On your first record, Gemini, Wild Nothing was a bedroom solo project. I'm curious how your songwriting process has developed in the past two years. Obviously playing live has influenced it. You started with a lot of electronic drum tracks, trying to fill in the gaps as a one-man band. Has your use of electronic sounds changed with the addition of a live band? And are you still at the helm in terms of songwriting or is there more collaboration?

With the first album, I didn't have the ability to record drums. I was very limited space-wise and equipment-wise and really, I wasn't knowledgeable enough to attack that. I could have done it and it probably would have sounded pretty awful. So yeah, the first album was all programmed drums, which was born out of necessity, but because of that, it changed the way I wrote. When you have electronic-oriented drums - even though I tried to get as real of a drum tone as I could - it's a very rigid thing. Even still, I do a lot of demos and other projects at home with programmed drums, because I think it is an interesting way to write songs.

But, for Nocturne, I knew I wanted to do something new, and I could hear how I wanted my songs to play out in a more traditional, rock band sense, with live drums and instrumentation. So I tried to incorporate that - I got a drummer to come in for the second record. Other than that, I still played all the other parts. The full band was a decision born out of playing songs live and seeing how that worked, then that influenced how I wrote songs on Nocturne - attempting to capture that live sound. The thing about the first album is that it sounds canned in a way. And I think that works for its style, but I just wanted to try something different.

How's the tour going? It's a long one (clocking in at 4 months), involving a trip to Europe soon, and support from DIIV, your boys from Captured Tracks (which seem like a great complement to your sound). Any funny stories?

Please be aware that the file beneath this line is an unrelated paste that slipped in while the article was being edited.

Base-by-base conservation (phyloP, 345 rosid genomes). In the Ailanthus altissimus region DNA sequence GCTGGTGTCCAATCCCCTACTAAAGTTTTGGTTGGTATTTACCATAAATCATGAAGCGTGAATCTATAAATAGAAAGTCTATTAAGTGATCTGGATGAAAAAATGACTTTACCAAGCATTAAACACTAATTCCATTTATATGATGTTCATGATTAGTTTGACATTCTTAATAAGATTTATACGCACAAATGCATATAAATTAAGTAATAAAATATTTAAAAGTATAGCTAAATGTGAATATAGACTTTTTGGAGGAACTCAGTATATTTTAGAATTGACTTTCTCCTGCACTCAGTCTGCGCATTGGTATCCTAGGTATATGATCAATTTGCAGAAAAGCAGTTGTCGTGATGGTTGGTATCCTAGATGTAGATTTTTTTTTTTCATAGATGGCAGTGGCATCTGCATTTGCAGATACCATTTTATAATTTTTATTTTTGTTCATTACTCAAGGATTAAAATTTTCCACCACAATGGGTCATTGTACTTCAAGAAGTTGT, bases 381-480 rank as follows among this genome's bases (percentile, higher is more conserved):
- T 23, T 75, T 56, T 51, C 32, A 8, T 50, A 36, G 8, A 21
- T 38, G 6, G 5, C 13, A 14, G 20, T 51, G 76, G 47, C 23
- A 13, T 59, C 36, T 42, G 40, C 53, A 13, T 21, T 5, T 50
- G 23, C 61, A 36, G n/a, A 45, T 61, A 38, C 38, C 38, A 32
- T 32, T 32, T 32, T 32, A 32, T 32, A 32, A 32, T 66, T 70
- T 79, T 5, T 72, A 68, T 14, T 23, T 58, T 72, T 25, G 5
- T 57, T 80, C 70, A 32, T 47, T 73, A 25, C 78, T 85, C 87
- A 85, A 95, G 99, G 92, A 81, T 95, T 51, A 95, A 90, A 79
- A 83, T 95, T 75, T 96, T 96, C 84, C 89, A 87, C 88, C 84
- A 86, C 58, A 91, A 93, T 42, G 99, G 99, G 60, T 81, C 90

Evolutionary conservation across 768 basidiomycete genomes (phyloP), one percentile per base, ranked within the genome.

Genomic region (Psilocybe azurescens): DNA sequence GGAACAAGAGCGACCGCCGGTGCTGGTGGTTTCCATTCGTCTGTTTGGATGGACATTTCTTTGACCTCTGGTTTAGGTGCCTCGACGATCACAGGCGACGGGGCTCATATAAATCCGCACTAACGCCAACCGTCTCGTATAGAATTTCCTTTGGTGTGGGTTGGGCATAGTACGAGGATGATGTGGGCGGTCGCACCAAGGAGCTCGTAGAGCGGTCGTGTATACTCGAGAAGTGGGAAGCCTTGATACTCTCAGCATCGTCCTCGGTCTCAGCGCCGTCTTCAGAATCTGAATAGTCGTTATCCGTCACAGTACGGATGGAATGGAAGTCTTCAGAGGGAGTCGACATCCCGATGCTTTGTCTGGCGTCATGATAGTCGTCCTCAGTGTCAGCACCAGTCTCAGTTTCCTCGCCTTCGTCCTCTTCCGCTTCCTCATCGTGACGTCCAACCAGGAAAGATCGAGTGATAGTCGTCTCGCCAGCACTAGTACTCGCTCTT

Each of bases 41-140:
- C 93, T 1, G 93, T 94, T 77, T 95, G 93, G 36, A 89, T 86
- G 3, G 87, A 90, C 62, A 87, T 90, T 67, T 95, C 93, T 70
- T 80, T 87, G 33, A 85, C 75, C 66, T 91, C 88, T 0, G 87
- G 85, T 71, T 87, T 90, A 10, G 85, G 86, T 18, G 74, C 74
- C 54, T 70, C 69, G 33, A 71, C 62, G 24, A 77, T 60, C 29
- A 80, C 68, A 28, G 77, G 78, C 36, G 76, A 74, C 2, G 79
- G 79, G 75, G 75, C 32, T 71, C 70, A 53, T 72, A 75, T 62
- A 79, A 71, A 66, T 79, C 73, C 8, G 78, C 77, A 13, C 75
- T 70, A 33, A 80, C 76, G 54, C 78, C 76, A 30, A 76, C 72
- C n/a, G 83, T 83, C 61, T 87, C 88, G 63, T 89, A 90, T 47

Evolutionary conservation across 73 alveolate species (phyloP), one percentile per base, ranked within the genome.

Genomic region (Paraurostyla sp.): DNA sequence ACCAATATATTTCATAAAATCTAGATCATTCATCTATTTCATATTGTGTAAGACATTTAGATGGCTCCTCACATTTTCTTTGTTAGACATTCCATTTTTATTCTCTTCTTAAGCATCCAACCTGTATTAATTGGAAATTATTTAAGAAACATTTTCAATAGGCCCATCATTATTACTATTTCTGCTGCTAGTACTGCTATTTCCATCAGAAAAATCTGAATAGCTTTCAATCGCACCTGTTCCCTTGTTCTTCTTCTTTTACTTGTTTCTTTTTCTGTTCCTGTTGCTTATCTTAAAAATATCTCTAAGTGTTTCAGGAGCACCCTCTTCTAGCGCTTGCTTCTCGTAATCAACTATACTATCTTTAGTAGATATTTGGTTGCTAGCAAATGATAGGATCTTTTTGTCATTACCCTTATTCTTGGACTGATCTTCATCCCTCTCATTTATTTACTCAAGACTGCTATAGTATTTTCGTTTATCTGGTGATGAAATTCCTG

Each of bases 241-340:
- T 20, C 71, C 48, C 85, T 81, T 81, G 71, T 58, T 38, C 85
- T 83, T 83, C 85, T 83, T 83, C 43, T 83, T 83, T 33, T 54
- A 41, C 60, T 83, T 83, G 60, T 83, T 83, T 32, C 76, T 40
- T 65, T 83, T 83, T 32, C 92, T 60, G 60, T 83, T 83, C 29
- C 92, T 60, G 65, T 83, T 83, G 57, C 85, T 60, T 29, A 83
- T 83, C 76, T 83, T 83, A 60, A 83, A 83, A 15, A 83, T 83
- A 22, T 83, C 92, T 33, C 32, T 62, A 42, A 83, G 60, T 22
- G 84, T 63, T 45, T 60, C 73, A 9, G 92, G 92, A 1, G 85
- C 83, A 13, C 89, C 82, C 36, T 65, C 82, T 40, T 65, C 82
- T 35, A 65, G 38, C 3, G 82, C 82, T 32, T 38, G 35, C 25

Well, we're about halfway through this tour across North American and into Europe. We did a three-week tour supporting Beach House earlier this summer, so we just stayed in the States. It's been interesting because we took such a long break from touring before this summer so that I could work on the new record. It feels like we just started playing shows again [laughs]. Touring with a five piece is great. It's fun being able to tour with a band like DIIV too -- that you get along with and enjoy their music - it just makes playing shows so much better. Musically, I think we're really great fits. Our synth player broke his arm skateboarding in a warehouse in Portland earlier this summer. So ya know, that kinda sucked... But he can still play! Just struggling a little bit. That's been the eventful thing. Touring is such a funny thing - people always expect it to be this crazy time, but in reality you're just doing the same thing every night. It's hard for me even to distinguish at this point. Usually earlier in the tour, you can pick out certain moments, but at this point, it's all a blur.


Wild Nothing -- 2012 Tour Dates
Sep 15 Minneapolis, MN - Triple Rock Social Club *
Sep 16 Chicago, IL - Empty Bottle *
Sep 17 Detroit, MI - The Magic Stick *
Sep 18 Toronto, ON - The Great Hall *
Sep 19 Montreal, QC - II Motore *
Sep 20 Boston, MA - Brighton Music Hall *
Sep 24 Philadelphia, PA - Union Transfer *
Sep 25 Washington, DC - Rock and Roll Hotel *
Sep 26 Charlottesville, VA - The Southern *
Sep 27 Asheville, NC - Grey Eagle *
Sep 28 Nashville, TN - Exit/In *
Sep 29 Atlanta, GA - 529 *
Oct 29 Dublin, Ireland - Vicar Street
Oct 30 Manchester, UK - The Ritz
Nov 01 London - HMV Forum
Nov 02 Paris - Pitchfork Music Festival, Paris

* w/ DIIV

More From BrooklynVegan